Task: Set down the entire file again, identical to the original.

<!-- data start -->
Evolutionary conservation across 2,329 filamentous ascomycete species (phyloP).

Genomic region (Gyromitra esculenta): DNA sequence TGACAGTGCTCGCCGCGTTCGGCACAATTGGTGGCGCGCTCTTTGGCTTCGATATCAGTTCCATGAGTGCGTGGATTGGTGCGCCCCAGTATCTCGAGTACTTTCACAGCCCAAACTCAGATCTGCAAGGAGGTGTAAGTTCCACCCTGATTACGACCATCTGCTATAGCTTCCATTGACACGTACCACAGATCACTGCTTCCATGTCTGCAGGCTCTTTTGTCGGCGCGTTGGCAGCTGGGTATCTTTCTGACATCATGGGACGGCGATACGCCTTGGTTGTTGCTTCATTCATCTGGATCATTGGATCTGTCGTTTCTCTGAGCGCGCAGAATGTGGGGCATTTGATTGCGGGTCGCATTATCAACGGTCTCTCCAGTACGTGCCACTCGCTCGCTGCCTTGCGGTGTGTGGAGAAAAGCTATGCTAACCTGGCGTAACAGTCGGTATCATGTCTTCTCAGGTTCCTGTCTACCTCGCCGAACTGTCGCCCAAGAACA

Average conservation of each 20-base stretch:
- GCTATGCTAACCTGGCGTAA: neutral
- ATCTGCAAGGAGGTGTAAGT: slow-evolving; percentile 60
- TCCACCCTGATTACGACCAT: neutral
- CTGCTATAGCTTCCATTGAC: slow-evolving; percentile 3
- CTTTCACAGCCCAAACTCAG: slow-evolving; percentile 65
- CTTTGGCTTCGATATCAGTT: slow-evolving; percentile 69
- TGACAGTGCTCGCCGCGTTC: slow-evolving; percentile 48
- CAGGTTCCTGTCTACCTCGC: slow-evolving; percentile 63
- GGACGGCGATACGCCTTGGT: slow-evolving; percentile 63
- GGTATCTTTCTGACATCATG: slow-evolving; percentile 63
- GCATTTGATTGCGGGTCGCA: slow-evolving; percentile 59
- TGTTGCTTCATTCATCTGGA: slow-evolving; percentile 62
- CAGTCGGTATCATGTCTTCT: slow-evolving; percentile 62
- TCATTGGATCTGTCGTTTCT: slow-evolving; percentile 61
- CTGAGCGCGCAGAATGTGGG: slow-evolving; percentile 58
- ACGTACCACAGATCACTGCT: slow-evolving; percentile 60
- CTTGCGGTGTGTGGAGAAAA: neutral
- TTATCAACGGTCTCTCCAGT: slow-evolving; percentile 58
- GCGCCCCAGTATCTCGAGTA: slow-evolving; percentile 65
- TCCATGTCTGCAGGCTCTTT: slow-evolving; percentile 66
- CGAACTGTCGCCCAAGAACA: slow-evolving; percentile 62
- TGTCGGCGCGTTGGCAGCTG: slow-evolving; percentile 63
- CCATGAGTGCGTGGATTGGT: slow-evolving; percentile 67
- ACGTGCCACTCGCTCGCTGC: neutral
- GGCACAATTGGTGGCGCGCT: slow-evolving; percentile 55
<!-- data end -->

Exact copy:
Evolutionary conservation across 2,329 filamentous ascomycete species (phyloP).

Genomic region (Gyromitra esculenta): DNA sequence TGACAGTGCTCGCCGCGTTCGGCACAATTGGTGGCGCGCTCTTTGGCTTCGATATCAGTTCCATGAGTGCGTGGATTGGTGCGCCCCAGTATCTCGAGTACTTTCACAGCCCAAACTCAGATCTGCAAGGAGGTGTAAGTTCCACCCTGATTACGACCATCTGCTATAGCTTCCATTGACACGTACCACAGATCACTGCTTCCATGTCTGCAGGCTCTTTTGTCGGCGCGTTGGCAGCTGGGTATCTTTCTGACATCATGGGACGGCGATACGCCTTGGTTGTTGCTTCATTCATCTGGATCATTGGATCTGTCGTTTCTCTGAGCGCGCAGAATGTGGGGCATTTGATTGCGGGTCGCATTATCAACGGTCTCTCCAGTACGTGCCACTCGCTCGCTGCCTTGCGGTGTGTGGAGAAAAGCTATGCTAACCTGGCGTAACAGTCGGTATCATGTCTTCTCAGGTTCCTGTCTACCTCGCCGAACTGTCGCCCAAGAACA

Average conservation of each 20-base stretch:
- GCTATGCTAACCTGGCGTAA: neutral
- ATCTGCAAGGAGGTGTAAGT: slow-evolving; percentile 60
- TCCACCCTGATTACGACCAT: neutral
- CTGCTATAGCTTCCATTGAC: slow-evolving; percentile 3
- CTTTCACAGCCCAAACTCAG: slow-evolving; percentile 65
- CTTTGGCTTCGATATCAGTT: slow-evolving; percentile 69
- TGACAGTGCTCGCCGCGTTC: slow-evolving; percentile 48
- CAGGTTCCTGTCTACCTCGC: slow-evolving; percentile 63
- GGACGGCGATACGCCTTGGT: slow-evolving; percentile 63
- GGTATCTTTCTGACATCATG: slow-evolving; percentile 63
- GCATTTGATTGCGGGTCGCA: slow-evolving; percentile 59
- TGTTGCTTCATTCATCTGGA: slow-evolving; percentile 62
- CAGTCGGTATCATGTCTTCT: slow-evolving; percentile 62
- TCATTGGATCTGTCGTTTCT: slow-evolving; percentile 61
- CTGAGCGCGCAGAATGTGGG: slow-evolving; percentile 58
- ACGTACCACAGATCACTGCT: slow-evolving; percentile 60
- CTTGCGGTGTGTGGAGAAAA: neutral
- TTATCAACGGTCTCTCCAGT: slow-evolving; percentile 58
- GCGCCCCAGTATCTCGAGTA: slow-evolving; percentile 65
- TCCATGTCTGCAGGCTCTTT: slow-evolving; percentile 66
- CGAACTGTCGCCCAAGAACA: slow-evolving; percentile 62
- TGTCGGCGCGTTGGCAGCTG: slow-evolving; percentile 63
- CCATGAGTGCGTGGATTGGT: slow-evolving; percentile 67
- ACGTGCCACTCGCTCGCTGC: neutral
- GGCACAATTGGTGGCGCGCT: slow-evolving; percentile 55